Ran Hwang (b. 1960), has raised her profile creating labor-intensive works of spiritual content that primarily uses buttons and pins and threads. She was born in Busan, grew up in a Buddhist family, and arrived in New York in 1997 to pursue an artistic career. In Korea, Hwang had been a realist painter before she started MFA at School of Visual Arts. In her interview with Richard Vine, Hwang discusses the evolution of her artistic career. Working at a fashion embroidery company in Manhattan’s District while studying at School of Visual Arts, Hwang encountered the buttons, pins, and fabrics that would become the mainstay of her art. Beginning with collage boxes, Hwang’s work evolved into wall installations. The tok-tok-tok of hammering pins reminds Hwang of Moktak, the rounded wooden instrument used in Buddhist chants, evoking the meditative character of her work. Buddhas, phoenixes, and plum blossoms began to appear in these wall installations followed by transformed traditional Asian architecture. Hwang's work permanently resides in the collections of internationally acclaimed venues, including the Brooklyn Museum in New York, Museum of Fine Arts in Houston, Deji Art Museum in Nanjing, Dubai Opera House, Des Moines Art Center in Iowa, New York University and National Museum of Contemporary Art in Seoul.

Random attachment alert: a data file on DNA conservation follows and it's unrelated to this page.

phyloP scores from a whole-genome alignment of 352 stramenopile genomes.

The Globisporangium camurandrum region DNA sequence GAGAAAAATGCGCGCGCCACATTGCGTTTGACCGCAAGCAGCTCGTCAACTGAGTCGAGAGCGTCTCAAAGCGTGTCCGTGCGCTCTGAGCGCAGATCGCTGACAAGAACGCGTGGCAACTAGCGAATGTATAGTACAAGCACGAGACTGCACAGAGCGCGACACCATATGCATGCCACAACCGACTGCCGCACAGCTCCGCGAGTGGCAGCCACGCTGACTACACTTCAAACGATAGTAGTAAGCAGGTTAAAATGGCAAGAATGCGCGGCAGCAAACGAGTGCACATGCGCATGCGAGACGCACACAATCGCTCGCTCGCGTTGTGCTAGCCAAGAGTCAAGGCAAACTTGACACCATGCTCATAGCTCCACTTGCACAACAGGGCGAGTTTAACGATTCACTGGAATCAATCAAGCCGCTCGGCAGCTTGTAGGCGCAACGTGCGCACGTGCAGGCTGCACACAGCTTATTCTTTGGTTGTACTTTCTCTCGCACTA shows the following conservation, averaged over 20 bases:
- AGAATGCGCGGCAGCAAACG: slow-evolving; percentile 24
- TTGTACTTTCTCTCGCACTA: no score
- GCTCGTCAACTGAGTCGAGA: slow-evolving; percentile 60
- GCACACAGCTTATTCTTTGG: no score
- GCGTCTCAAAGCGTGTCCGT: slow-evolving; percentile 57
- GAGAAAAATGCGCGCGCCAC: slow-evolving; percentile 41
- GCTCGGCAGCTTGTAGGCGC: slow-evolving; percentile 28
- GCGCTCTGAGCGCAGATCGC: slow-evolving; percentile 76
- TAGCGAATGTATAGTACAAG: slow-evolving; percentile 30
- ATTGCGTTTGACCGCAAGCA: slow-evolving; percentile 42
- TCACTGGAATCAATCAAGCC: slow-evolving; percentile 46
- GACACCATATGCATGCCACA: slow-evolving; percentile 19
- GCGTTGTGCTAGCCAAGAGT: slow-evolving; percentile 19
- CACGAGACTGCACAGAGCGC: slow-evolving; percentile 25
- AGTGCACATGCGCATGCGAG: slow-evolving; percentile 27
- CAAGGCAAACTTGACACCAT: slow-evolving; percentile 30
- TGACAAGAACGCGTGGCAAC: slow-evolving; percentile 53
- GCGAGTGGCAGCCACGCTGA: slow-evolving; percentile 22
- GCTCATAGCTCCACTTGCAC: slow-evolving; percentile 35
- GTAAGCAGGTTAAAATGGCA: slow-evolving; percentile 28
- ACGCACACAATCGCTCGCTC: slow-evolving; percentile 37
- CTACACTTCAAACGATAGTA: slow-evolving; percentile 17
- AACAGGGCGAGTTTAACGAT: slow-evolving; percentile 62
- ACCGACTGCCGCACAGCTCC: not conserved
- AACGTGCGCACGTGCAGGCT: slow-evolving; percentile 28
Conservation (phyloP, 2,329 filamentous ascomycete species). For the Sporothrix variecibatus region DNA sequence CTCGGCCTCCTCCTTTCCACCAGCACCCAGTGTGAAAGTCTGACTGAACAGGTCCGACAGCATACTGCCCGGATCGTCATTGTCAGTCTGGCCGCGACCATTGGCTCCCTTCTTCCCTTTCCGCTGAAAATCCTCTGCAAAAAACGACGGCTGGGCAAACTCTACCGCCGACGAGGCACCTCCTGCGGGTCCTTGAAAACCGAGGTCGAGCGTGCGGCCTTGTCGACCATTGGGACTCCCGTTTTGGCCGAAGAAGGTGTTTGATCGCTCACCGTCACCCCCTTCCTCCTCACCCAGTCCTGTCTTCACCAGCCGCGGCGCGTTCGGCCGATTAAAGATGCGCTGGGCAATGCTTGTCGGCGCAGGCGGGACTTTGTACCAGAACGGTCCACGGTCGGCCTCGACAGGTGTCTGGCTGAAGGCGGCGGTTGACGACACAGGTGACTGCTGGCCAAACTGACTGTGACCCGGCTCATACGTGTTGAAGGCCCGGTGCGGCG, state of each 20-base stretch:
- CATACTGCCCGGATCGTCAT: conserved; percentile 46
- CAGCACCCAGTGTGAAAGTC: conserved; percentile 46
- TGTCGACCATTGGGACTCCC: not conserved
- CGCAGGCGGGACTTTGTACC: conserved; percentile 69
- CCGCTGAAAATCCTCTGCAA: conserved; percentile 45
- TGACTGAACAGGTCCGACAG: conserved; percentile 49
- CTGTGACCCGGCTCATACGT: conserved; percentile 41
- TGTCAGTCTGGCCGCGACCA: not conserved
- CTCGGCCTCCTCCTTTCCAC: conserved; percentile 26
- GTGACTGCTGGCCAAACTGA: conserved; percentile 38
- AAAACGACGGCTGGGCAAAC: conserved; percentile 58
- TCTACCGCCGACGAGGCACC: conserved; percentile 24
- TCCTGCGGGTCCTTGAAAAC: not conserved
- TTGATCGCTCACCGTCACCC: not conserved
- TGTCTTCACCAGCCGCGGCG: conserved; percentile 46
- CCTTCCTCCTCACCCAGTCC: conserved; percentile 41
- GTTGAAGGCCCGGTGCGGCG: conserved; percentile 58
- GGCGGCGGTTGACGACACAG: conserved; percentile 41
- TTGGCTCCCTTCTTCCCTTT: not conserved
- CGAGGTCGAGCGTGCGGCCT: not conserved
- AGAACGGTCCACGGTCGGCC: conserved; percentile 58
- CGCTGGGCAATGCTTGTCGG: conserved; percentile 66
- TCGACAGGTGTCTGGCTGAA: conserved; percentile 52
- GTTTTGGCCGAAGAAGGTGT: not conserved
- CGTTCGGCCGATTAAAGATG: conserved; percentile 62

Ran Hwang creates large icons such as a Buddha or a traditional vase, using materials from the fashion industry. The process of building large installations are time consuming and repetitive and it requires manual effort which provides a form of self-meditation. She hammers thousands of pins into a wall like a monk who, facing the wall, practices Zen. Her works are divided into two groups. In the first, pins are used to hold buttons remain free to move and suggest the genetic human tendency to be irresolute. She chooses buttons, which are as common and ordinary as human beings. In the second group of works, a massive number of pins connect yards of thread creating a negative space of the presented images, threads suggesting connections between human beings and a communication network between seemingly unlinked human experiences. The filled negative space in the absence of the positive space suggests mortality at the heart of self-recognition.